Parameters for employee involvement in decision-making



Dear Joan:
My manager prides himself on involving his workers in many decisions such as the hiring of new workers. The problem is that he tries to control the process. This leaves our team frustrated and feeling like they have been manipulated.


An example occurred recently concerning the hiring of a new employee. My manager had everyone that would work directly with the new employee involved in the interviewing and hiring process (this meant that five people were involved). After the interviews, a meeting was held with the group to determine which candidate my manager wanted to hire. He discussed his choice in glowing terms and acknowledged few strength’s in others. He attempted to control the decision. Members of the group that initially were neutral (about hiring one of the two equally qualified candidates) changed their choice to the other candidate my manager did not support. As a result, everyone in the group supported the second candidate, while my manager supported his candidate alone.


The choice of the group was hired, but the process left the group frustrated with the manager. This attempted control of the group process occurs in other areas with regularity. What is the best way to approach the subject with our manager?


We judge ourselves by our best intentions while others judge us by our last worst act. Your supervisor has good intentions. Unfortunately, he is confused by what participative management really means. He is among a large group of managers who think that involvement means getting a group of employees together so they "feel better" about doing what the manager wants. Because the manager isn't issuing a direct order, he or she feels that they have "involved" employees.


I'm familiar with other managers who want to "empower" employees by forming teams to work on problems but they give them little direction and no authority. The group works hard with the information they have but when they propose their solution the management team blocks them. Why? Because management knows their solution won't work. It's no wonder, when the employee group didn't have the same information the management group had. Employees become cynical fast. Nobody likes to feel patronized or manipulated.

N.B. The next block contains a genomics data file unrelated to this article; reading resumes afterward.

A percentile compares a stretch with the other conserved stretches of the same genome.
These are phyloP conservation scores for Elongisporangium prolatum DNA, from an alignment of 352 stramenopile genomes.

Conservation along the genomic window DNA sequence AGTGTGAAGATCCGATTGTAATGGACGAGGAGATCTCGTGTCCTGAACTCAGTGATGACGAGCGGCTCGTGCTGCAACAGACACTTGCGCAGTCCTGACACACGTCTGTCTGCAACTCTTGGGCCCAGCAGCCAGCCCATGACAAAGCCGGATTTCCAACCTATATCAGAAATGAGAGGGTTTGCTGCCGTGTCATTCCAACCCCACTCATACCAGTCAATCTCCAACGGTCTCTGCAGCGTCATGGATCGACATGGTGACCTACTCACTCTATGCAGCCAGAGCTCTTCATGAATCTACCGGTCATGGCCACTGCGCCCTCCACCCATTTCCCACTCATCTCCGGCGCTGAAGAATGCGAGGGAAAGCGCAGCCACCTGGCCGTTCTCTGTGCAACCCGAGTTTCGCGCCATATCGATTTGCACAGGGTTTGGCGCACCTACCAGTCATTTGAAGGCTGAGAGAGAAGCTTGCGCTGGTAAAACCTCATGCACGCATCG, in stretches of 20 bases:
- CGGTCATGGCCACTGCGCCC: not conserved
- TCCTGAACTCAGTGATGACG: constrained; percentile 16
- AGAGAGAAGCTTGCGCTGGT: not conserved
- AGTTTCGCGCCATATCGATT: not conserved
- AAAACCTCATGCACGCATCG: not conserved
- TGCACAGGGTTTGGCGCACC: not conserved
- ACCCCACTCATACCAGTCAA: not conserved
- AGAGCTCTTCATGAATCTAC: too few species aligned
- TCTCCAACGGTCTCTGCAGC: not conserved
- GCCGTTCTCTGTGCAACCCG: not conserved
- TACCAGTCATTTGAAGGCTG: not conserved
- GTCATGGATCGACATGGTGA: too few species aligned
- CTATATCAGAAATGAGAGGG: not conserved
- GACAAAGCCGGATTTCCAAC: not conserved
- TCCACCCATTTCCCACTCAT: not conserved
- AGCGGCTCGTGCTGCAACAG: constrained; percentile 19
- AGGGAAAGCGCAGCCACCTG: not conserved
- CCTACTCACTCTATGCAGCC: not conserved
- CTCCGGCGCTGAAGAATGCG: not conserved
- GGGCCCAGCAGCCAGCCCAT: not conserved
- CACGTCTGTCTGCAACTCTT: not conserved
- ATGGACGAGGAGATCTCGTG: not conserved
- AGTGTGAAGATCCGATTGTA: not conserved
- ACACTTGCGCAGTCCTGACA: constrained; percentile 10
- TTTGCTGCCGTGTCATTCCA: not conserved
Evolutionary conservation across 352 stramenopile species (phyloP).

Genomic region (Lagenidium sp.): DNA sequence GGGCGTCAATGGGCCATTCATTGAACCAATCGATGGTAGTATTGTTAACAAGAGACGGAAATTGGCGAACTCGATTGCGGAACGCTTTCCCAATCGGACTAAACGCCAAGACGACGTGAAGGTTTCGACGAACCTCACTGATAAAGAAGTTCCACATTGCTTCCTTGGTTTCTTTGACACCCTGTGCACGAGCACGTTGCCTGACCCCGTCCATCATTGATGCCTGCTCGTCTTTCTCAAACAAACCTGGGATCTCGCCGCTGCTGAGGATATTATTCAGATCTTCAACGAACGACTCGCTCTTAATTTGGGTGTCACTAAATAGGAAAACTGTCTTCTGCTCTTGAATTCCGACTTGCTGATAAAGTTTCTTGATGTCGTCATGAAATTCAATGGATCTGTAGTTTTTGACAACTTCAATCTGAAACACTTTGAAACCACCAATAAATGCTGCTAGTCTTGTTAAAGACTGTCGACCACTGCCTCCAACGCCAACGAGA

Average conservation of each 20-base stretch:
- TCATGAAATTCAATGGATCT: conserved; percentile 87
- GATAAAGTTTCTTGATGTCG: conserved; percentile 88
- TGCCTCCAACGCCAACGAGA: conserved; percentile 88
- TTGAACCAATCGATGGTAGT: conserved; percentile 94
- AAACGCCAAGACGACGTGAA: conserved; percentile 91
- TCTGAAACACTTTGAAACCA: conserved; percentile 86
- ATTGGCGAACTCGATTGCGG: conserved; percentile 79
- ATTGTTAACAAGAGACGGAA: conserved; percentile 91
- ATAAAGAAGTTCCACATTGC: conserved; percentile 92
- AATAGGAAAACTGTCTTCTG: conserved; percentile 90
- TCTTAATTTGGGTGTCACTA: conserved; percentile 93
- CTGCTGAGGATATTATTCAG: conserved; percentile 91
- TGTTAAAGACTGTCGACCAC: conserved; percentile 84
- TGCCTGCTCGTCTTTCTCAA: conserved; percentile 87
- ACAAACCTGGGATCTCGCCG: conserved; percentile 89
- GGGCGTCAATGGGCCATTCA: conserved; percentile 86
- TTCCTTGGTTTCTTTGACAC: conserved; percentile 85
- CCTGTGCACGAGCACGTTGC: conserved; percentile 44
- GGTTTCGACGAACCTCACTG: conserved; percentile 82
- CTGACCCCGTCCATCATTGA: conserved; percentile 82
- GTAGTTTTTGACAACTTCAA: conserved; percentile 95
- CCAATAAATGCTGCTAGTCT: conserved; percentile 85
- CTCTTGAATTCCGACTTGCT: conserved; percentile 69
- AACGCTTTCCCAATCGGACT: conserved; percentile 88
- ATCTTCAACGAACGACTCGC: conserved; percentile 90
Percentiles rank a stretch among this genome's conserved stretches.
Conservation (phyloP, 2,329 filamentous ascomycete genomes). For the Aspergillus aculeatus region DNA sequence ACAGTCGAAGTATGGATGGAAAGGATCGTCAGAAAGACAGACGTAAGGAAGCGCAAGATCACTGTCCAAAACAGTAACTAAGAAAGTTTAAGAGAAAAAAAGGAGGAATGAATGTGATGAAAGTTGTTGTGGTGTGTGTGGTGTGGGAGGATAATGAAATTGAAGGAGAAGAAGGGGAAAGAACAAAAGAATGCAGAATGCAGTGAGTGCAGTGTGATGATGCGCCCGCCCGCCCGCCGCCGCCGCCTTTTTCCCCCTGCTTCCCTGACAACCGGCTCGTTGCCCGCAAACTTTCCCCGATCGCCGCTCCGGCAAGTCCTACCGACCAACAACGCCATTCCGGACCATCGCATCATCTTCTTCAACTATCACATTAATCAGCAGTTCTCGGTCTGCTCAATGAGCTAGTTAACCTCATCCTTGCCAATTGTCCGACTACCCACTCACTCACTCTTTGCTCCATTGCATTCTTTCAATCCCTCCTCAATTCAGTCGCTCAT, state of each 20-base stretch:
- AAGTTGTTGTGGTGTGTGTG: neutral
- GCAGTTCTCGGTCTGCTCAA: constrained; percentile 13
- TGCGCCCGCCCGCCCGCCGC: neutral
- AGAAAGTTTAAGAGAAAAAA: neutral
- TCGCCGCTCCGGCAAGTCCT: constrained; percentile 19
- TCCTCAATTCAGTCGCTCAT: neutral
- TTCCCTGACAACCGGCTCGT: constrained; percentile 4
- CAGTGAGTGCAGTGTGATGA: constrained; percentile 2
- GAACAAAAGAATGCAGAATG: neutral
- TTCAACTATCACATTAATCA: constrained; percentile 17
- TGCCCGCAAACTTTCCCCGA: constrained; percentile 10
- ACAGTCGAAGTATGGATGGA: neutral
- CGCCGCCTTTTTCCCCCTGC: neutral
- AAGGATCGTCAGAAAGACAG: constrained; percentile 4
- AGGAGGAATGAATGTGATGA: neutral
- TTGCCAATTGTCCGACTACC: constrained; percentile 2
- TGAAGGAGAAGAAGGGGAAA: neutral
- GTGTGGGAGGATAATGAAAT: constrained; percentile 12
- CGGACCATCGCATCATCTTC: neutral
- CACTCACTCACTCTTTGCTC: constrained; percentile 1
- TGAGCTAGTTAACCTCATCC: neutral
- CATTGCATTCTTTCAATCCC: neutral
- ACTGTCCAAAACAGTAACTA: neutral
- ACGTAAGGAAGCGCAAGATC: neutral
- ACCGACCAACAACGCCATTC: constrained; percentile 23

Many managers are stumbling around this idea of "involvement" without a clear sense of what it really requires. For instance, a senior executive I know said, "This whole idea of participative management really seems like a mistake. We're letting these employees groups get together and then we're forced to do what they want, even if it's not a good idea. If we don't take their recommendation, they'll think we aren't really letting them participate."


Whoa! Stop! Wise managers know that there are degrees of participation and the degree of involvement should fit the situation. People will appreciate knowing what their parameters really are. Imagine a continuum with the two extremes at either end:


Boss makes decision ----------- Employees make decision. There are many degrees of involvement in between. For example:

1.    Boss makes decision alone and mandates implementation

2.    Boss makes decision- asks for help with implementation

3.    Boss gets input before he/she makes decision

4.    Boss and group decide together

5.    Group works alone but checks with boss before implementation

6.    Group decides alone and implements, informs boss later

The degree of group authority should increase when you can answer "yes" to questions like these:

1.    Is the group closest to the situation?

2.    Will the solution affect their jobs?

3.    Do they need to commit to the solution?

4.    Does the group understand the criteria that must be met in order for them to have a satisfactory solution?

5.    Does the group understand the parameters they must stay within?

6.    Does the group understand the politics of the situation?

7.    Does the group know who the stakeholders are and how/when to communicate with them?

8.    Do they have all the right information and have the right resources at their disposal?

Perhaps the next time your manager asks for involvement, you can find out where he is on the decision continuum before you begin. Ask him questions about the degree of authority the group has. Ask him if he has any solutions in mind before you begin the discussion. And perhaps the most important question of all is "If we decide to do something that is different from your solution, will you be able to give it your wholehearted support without reservation If he can't, you need to find out how much control he is really willing to let go. 

Joan Lloyd is a Milwaukee based executive coach and organizational & leadership development strategist. She is known for her ability to help leaders and their teams achieve measurable, lasting improvements. Joan Lloyd & Associates, specializes in leadership development, organizational change and teambuilding, providing: executive coaching, CEO coaching & leader team coaching, 360-degree feedback processes, retreat facilitation and presentation skill coaching and small group labs. Contact Joan Lloyd & Associates at (414) 573-1616,, or 
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